Planetizen The Case Against Jaywalking Laws, Part 2
Some months ago, I wrote that laws against so-called “jaywalking” (that is, crossing in places other than crosswalks or where traffic lights encourage pedestrians to cross) fail to promote safety, because traffic lights are inadequate guides to safety. When crossing midblock, a pedestrian need only watch out for traffic coming in one direction—right toward her. By contrast, when crossing at a light, a pedestrian may be in less danger from cars coming straight at him, but may be attacked by cars making left and right turns. Moreover, it is not at all clear that jaywalking is a major cause of pedestrian fatalities; although most crashes do occur outside intersections, these crashes often occur in places where there is no easily available crosswalk. According to traffic writer Tom Vanderbilt, “While jaywalking is often cited as a cause of pedestrian accidents, less than 20 percent of fatalities occurred where a pedestrian was crossing outside an easily available crosswalk.” And even where a pedestrian is jaywalking, a crash may be caused primarily by driver misconduct.
“Replacing broken windows and doors is an effective deterrent of crime—and a low-cost alternative to demolishing abandoned buildings,” MacDonald said. “During a time when big cities like Philadelphia are looking to tackle issues of crime and violence, this study points to a potentially effective tactic for municipalities to continue or implement in helping make their neighborhoods safer and ultimately improving health outcomes.”
Prior research suggests that vacant and abandoned places have a significant and negative impact on community health and safety. The “broken windows” theory proposes that abandonment sends a signal to would-be offenders that committing crimes is acceptable and will likely go unchallenged or unseen. A sister study of abandoned land, not buildings, conducted by Branas, MacDonald and others in 2011 found an association between greening remediation of vacant lots and reduced risks of neighborhood violence, stress, and sedentary behavior. Other studies have found associations between boarded-up buildings and drug-related deaths and sexually transmitted diseases.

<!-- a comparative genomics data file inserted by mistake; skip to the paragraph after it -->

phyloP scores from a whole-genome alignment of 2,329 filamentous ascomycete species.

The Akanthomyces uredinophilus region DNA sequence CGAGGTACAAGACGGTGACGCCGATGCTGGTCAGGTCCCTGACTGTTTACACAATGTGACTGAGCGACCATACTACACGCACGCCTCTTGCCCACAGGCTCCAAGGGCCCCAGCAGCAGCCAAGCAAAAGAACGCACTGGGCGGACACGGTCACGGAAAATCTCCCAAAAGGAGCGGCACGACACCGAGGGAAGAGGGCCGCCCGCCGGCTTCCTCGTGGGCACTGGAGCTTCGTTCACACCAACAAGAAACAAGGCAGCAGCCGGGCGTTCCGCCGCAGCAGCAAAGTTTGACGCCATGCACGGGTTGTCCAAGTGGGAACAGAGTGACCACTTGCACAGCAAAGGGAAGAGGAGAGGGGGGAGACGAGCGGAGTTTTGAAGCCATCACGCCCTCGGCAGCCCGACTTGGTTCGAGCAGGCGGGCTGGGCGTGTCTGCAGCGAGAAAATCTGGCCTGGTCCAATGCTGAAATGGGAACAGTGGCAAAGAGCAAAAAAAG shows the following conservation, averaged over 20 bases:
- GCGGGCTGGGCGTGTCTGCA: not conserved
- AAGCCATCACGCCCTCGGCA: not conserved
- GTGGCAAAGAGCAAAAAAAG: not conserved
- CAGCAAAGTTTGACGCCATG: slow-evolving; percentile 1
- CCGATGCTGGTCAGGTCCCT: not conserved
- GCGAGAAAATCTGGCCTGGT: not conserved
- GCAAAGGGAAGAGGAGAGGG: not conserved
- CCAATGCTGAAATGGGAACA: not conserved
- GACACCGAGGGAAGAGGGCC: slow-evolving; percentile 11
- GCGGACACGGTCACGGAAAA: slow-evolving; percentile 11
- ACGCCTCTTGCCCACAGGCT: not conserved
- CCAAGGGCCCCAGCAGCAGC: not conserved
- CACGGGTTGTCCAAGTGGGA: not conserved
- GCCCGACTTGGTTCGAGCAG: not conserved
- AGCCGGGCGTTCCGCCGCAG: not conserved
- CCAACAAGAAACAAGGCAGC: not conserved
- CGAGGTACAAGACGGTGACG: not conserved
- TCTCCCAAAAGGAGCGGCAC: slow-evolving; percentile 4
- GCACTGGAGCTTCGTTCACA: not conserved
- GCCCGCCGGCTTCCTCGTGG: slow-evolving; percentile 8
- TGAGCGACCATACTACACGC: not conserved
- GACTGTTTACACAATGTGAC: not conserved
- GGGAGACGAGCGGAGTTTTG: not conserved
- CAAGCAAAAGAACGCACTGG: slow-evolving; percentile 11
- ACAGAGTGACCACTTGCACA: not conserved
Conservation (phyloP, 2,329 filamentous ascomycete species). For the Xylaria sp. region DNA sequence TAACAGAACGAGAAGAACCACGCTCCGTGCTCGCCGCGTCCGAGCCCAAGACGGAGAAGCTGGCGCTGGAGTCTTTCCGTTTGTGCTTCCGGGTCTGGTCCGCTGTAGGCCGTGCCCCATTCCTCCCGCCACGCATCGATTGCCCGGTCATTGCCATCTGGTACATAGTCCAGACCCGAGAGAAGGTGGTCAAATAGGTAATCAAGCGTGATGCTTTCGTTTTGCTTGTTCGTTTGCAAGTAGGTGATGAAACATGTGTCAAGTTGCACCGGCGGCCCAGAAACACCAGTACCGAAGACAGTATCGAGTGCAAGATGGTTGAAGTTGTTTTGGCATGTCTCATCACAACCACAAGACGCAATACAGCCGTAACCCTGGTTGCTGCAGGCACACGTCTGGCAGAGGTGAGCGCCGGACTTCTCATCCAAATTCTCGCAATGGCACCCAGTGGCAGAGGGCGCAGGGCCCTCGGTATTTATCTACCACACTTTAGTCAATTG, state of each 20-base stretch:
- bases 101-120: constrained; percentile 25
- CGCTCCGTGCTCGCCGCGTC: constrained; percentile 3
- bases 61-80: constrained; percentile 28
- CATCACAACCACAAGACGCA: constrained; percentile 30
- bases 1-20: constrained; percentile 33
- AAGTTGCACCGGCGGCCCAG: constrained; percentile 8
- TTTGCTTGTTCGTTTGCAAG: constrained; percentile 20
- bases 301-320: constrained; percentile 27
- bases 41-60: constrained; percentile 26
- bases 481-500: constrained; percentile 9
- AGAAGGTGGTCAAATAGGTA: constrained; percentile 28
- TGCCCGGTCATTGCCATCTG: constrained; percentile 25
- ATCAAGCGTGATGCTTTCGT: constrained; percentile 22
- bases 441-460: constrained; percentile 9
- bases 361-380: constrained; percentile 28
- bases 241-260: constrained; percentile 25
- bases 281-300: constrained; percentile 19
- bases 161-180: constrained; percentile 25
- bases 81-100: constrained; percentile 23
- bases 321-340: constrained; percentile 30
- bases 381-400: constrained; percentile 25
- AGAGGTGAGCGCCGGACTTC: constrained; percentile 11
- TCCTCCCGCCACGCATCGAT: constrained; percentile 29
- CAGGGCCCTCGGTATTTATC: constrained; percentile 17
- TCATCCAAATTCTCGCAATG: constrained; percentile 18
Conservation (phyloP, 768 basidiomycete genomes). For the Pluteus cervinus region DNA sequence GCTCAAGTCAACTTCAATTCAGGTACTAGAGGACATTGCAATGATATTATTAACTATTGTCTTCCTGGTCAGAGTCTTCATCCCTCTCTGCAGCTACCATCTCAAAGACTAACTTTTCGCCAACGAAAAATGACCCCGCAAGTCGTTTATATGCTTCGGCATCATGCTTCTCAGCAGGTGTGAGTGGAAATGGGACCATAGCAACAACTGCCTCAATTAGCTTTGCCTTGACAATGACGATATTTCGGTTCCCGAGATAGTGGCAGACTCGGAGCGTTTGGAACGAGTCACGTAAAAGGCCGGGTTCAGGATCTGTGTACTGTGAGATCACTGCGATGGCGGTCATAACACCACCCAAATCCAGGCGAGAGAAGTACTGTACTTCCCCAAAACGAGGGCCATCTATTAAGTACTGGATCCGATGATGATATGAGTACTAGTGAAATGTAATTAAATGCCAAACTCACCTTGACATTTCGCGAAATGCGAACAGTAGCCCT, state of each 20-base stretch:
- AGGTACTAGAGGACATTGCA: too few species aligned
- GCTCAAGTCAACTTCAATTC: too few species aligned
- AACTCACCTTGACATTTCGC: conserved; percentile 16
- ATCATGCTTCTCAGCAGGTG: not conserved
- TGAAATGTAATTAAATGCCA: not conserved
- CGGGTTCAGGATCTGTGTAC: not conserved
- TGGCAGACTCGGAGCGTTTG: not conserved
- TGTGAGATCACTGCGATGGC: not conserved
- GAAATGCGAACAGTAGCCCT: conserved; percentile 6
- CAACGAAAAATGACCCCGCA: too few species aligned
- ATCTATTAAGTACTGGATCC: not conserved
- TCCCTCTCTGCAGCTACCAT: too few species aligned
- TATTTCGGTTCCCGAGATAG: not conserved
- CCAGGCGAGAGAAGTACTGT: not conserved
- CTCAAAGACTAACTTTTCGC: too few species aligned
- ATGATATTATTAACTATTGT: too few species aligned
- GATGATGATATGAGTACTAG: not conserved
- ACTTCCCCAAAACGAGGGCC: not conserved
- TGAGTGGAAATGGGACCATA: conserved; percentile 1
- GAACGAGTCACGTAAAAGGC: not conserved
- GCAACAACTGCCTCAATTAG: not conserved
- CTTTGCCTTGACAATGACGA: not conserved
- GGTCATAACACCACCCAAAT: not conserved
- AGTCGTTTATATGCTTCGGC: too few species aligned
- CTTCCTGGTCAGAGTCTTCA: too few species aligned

By measuring 20 streetscape features and numerous other variables for 588 blocks in New York City, we were able to identify variables that explain pedestrian traffic volumes. We found significant positive correlations between three out of 20 streetscape features with pedestrian counts after controlling for density and other built environmental variables. The significant streetscape features are the number of pieces of street furniture, the proportion of windows on the street, and the proportion of active street frontage.
The New York Times: Youngstown, Ohio, Reinvents Its Downtown
This city, long derided for its high crime, is starting to attract something once thought unfathomable downtown: permanent residents. A partnership between Pan Brothers Associates, based in Manhattan, and a local developer, Dominic J. Marchionda, coupled with a few assists from a local architectural firm, is bringing pedestrian traffic into what were once streets of desolation.
Planetizen: Narrower Lanes, Safer Streets
A new study indicates that the safest urban streets have lanes that measure 10-10.5 feet wide. Narrower and wider lanes have higher crash frequencies, and wider lanes have higher crash severity.
From a traffic engineering perspective, one-way streets are all about speed. Without the danger of oncoming traffic, one-way streets can feel like an invitation to hit the gas. But swift traffic flow isn’t the only factor by which progressive cities judge their streets, and as safety and livability become more important, a number of metros have found the case for converting one-way streets into two-way streets a compelling one.
A pair of planning scholars has evaluated just how well the safety and economic claims held up following the street conversions. In a word: very. William Riggs of California Polytechnic State University and John Gilderbloom of the University of Louisville report that compared with nearby, parallel streets that remained one-way (2nd and 3rd), Brook and 1st experienced fewer collisions, less crime, and higher property valuations.